As presidential nominee Barack Obama prepared to rally fellow Democrats to close out his party’s national convention, billboards that claim Martin Luther King Jr. was a Republican are lining Denver’s major arteries. The Illinois senator’s highly-anticipated speech, which comes at the 76,000-seat Invesco Field tonight at 8 p.m., also coincides with the 45th anniversary of King’s famed “I Have a Dream” speech, painting a hopeful picture of American racial equality and harmony. The convention’s opening moments on many national news channels featured a video tribute to King. The National Black Republican Association has bought 50 billboards throughout Denver, including in minority neighborhoods, that simply state “Martin Luther King Jr. was a REPUBLICAN” alongside a photo of King and the association’s contact information.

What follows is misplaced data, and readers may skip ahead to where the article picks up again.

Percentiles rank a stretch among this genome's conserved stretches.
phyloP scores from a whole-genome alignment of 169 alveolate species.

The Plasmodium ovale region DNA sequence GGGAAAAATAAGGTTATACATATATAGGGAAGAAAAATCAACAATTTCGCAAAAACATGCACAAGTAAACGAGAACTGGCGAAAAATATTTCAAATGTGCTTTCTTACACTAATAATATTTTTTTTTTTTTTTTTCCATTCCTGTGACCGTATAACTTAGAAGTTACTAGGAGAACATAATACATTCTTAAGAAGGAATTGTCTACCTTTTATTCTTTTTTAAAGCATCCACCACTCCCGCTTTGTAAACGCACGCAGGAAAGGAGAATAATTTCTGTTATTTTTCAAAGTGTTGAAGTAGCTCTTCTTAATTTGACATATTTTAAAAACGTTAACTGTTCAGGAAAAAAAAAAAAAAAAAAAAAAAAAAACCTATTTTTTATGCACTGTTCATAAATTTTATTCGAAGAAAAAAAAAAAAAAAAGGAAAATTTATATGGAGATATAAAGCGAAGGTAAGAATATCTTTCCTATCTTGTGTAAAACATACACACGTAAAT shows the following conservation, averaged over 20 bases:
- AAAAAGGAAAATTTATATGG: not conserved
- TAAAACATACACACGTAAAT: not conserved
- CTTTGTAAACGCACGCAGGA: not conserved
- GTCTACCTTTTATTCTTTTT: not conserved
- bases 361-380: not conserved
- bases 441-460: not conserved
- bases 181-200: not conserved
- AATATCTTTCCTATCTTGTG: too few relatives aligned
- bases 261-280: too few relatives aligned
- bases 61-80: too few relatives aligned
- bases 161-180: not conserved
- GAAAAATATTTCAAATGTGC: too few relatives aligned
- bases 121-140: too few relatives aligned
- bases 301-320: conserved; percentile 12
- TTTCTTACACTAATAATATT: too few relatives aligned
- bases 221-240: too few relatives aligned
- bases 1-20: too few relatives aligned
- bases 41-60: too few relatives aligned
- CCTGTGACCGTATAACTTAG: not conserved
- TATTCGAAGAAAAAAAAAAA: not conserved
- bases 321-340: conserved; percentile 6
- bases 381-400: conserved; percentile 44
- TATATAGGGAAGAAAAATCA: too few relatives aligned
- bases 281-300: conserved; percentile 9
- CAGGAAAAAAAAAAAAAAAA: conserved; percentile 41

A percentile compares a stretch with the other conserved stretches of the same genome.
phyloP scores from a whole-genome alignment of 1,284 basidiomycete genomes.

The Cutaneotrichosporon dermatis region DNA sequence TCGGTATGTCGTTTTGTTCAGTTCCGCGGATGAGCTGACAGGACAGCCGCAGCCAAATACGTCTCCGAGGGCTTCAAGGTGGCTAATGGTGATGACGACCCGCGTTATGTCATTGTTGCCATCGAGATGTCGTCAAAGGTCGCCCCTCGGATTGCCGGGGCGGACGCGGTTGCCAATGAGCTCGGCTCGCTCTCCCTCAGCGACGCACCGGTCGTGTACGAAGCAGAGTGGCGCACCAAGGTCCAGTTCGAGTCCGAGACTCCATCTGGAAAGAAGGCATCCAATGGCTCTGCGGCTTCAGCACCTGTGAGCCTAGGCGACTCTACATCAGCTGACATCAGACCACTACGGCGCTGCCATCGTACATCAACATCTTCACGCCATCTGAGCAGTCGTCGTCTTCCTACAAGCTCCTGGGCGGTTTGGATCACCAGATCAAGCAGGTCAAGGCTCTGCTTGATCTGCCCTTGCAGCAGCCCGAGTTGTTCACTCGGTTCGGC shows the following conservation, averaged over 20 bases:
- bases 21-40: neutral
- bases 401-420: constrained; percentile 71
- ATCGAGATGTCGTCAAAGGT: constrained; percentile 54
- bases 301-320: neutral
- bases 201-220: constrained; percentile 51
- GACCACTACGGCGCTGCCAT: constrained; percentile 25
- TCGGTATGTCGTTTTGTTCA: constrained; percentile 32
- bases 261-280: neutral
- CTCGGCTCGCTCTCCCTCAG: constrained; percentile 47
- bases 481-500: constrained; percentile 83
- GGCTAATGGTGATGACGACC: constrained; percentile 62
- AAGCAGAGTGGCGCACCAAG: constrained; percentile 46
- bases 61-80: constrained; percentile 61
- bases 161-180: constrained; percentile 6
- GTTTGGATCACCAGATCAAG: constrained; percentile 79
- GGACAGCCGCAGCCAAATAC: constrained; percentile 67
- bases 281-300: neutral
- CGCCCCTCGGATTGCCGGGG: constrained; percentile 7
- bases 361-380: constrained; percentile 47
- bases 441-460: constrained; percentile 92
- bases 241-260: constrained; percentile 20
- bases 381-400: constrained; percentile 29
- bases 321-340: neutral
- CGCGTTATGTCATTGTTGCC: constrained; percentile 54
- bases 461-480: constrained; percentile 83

The Sarasota, Florida-based group has already caused a stir with billboards elsewhere, and is also behind radio attacks in battleground states that characterize Obama as a liberal elitist. The ads make it sound like Obama is getting a free pass because of the jubilation surrounding his historic achievement as the first black person nominated to be a major party’s presidential candidate. The association’s chairwoman, Frances Rice, could not be reached for comment. An aide for the Obama campaign said the candidate was busy readying for tonight’s speech. And representatives for the Congressional Black Caucus were unavailable–although one aide exclaimed, “Ha!,” when told of the billboards. In the latest issue of the association’s publication–The Black Republican–King’s niece, Alveda C. King, claims Republican loyalty runs in the family: “My grandfather, Dr. Martin Luther King, Sr., or ‘Daddy King,’ was a Republican and father of Dr. Martin Luther King, Jr. who was a Republican.” The claim brushes aside the spectacular political events of King’s final years. During the early years of the civil rights movement, many blacks loathed Democrats, particularly Southern party members, such as Senator Robert Byrd of West Virginia, who opposed racial equality and was a member of the Ku Klux Klan (he later said he regretted being part of the white supremacy group). However, in 1960, John F. Kennedy, then a Democratic candidate for president, reached out to King’s cause. King, in turn, delivered black voters to Kennedy, casting a vote himself. He also supported Kennedy’s vice president and successor, Lyndon Johnson, and led black voters to the Democratic Party in the era of his 1963 “I Have a Dream” speech.